The Carling Cup

The Carling Cup football tournament, otherwise known as the Football League Cup, was first introduced in the 1960-61 season as a mid-week floodlit tournament. It was the brainchild of Alan Hardaker, secretary of the Football League from 1957 to 1979. However, many of the top teams declined to take part in this competition in its early years, and only the incentive of automatic entry to the UEFA Cup in 1966 upon winning was able to ensure the participation of top teams.

Carling Cup Format

The Football League Cup works on an elimination basis like the FA Cup; however, unlike the FA club, only 92 clubs can enter – the 20 clubs of the FA Premier League, and the 72 clubs of The Football League. Because the League Cup is seen by some larger clubs as a lower priority than other competitions, some clubs field weaker sides in the competition, or use the competition to give young players valuable big-game experience.

All Football League clubs participate in the first round of the Carling Cup unless they are competing in the UEFA Champions League or the UEFA Cup. Clubs are divided into northern and southern sections with half of the clubs from each seeded. A draw is made to determine whether the seeded club is to play at home or away, and then the club is drawn against an unseeded club from the same section.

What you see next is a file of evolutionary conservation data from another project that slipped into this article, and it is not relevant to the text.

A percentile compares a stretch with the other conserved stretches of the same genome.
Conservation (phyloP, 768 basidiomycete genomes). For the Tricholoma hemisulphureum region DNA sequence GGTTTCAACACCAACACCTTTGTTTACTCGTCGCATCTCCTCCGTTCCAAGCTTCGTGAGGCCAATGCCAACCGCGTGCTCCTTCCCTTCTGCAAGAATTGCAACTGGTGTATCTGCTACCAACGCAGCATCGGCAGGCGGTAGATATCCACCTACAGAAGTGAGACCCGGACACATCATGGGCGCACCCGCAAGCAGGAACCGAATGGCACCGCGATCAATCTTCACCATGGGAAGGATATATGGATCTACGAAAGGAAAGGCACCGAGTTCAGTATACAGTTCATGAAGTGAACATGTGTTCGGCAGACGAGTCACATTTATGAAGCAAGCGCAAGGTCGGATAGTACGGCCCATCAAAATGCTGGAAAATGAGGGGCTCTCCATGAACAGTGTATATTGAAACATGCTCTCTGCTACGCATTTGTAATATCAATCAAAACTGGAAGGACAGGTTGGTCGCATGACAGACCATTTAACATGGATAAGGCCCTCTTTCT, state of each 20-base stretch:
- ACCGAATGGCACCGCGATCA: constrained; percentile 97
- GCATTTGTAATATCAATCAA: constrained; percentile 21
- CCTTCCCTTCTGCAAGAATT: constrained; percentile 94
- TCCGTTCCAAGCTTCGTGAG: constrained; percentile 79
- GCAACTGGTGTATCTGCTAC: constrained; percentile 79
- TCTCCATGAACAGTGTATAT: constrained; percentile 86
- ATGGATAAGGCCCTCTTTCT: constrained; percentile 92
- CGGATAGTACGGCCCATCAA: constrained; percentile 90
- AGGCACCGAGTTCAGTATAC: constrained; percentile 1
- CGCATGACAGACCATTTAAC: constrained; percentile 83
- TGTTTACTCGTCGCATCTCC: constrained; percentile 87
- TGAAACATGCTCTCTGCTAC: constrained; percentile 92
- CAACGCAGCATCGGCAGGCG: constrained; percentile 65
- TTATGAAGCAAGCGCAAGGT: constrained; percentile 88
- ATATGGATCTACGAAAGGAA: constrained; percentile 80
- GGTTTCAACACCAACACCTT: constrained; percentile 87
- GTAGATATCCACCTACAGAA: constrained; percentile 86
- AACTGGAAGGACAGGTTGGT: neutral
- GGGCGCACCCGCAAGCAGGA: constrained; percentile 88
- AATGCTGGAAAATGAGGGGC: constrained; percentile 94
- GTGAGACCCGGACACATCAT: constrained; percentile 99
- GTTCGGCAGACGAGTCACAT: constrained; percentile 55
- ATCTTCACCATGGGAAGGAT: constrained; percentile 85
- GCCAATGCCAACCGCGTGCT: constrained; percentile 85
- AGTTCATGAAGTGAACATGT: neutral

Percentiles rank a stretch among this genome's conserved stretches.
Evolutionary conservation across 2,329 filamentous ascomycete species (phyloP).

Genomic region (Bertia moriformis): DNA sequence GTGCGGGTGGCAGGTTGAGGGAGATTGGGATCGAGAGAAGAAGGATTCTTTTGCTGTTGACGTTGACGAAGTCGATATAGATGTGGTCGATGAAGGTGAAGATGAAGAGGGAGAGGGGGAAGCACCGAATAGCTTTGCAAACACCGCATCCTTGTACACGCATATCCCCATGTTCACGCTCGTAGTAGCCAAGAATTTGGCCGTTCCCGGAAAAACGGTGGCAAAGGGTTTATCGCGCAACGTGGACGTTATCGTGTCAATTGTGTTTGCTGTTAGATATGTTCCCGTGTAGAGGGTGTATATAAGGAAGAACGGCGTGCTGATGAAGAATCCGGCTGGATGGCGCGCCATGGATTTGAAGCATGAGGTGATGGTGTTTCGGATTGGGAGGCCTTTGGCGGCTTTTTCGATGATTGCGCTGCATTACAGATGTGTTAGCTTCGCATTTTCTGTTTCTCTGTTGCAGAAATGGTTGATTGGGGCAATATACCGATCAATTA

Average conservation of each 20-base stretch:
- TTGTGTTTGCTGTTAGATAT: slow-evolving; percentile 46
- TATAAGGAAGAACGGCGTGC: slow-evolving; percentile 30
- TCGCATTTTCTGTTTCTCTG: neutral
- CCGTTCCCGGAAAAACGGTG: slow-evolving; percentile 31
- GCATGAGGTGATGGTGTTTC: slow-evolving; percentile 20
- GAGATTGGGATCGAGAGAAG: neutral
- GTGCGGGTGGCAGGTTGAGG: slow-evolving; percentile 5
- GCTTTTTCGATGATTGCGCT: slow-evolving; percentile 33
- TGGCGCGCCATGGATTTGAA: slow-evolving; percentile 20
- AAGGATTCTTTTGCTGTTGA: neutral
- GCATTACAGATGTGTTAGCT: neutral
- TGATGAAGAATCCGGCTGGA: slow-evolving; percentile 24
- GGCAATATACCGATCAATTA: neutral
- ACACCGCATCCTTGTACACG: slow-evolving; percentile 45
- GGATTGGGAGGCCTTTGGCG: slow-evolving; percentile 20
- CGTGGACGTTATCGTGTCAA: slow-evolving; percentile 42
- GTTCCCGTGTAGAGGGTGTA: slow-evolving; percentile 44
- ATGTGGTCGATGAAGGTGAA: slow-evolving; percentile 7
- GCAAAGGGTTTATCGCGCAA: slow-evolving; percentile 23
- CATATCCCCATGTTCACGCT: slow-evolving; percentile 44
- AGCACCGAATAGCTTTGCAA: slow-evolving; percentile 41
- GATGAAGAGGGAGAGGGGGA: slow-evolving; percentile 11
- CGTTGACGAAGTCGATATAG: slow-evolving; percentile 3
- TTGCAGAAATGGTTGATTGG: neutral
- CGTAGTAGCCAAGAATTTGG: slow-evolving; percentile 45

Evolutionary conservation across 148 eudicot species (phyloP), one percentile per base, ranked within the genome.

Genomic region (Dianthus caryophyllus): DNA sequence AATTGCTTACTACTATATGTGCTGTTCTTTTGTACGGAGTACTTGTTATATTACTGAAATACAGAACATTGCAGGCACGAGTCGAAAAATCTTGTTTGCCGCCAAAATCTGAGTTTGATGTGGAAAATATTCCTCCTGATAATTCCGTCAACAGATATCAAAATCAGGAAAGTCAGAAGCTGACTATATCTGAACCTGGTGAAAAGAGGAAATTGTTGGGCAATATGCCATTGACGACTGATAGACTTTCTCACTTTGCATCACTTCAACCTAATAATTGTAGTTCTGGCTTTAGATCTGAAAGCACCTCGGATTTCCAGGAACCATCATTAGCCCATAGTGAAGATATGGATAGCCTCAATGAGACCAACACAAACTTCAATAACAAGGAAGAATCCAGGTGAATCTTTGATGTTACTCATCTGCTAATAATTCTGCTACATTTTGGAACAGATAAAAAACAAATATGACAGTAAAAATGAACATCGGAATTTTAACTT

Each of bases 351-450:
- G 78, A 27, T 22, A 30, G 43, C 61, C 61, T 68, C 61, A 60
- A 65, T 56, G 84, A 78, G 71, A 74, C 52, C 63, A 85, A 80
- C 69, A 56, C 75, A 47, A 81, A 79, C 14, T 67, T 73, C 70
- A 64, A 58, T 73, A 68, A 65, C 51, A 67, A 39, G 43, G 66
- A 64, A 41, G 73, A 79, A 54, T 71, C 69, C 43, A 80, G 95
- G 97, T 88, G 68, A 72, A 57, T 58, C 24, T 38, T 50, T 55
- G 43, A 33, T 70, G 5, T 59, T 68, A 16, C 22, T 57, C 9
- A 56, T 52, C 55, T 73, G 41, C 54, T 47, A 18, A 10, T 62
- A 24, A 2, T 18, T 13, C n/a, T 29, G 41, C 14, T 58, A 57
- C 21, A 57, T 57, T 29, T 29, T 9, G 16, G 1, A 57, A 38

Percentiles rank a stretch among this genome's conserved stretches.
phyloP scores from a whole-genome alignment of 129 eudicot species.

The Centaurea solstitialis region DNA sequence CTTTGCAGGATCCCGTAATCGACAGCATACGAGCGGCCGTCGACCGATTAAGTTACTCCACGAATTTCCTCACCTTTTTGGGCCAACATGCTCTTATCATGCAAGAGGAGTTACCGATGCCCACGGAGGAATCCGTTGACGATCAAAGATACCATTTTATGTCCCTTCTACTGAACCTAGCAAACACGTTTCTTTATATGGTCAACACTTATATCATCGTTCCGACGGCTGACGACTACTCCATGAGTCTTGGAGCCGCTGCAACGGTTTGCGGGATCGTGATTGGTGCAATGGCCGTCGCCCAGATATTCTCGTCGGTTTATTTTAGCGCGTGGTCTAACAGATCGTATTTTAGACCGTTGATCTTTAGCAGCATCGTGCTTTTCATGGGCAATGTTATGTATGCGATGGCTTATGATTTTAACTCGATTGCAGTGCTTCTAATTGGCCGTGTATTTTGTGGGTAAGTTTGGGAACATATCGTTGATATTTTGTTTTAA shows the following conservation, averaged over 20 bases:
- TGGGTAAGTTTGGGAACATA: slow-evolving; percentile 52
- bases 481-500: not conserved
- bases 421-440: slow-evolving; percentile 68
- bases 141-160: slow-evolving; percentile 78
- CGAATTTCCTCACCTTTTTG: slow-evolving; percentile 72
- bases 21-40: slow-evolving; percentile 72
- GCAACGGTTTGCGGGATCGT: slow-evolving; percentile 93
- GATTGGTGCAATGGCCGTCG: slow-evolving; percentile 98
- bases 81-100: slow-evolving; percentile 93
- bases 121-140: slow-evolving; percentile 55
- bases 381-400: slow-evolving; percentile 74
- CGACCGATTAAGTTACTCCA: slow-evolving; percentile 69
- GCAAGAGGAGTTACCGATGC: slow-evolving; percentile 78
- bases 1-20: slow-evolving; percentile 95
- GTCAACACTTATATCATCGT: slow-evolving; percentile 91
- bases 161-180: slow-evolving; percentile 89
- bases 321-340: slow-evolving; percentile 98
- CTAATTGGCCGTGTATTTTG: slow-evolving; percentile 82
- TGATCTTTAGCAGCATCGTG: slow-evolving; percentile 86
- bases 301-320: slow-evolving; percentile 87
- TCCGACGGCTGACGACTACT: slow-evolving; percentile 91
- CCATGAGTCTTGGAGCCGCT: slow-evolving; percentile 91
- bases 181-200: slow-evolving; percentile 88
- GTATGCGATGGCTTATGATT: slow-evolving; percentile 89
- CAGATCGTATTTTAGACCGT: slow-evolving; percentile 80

The first round format is a single match played with extra time and a penalty shootout if required. Winners progress to the second round where they are joined by all clubs playing in the FA Premier League that are not currently playing in the UEFA Champions League or UEFA Cup. Winners of single matches progress to the next round.

In the third round of the Carling Cup, the second round winners are joined by clubs competing in the UEFA Champions League or UEFA Cup, resulting in a total of 32 clubs. The ties are single matches, with extra time and a penalty shootout if necessary; winners progress to round four which is played using the same game format as previous rounds.

The four quarter final winners compete in the semi-finals which are played over two matches, one at each club’s stadium. The aggregate score is used to determine the winners. If the scores are level at the end of the second match, extra time is played. If the scores are still level at the end of extra time, the team with the most away goals goes through.

A penalty shootout is used to decide the winner if the teams have an equal number of away goals. The final of the Carling Cup is played as a single match at a neutral stadium, with extra time and penalty shoot-outs permitted if the match is drawn.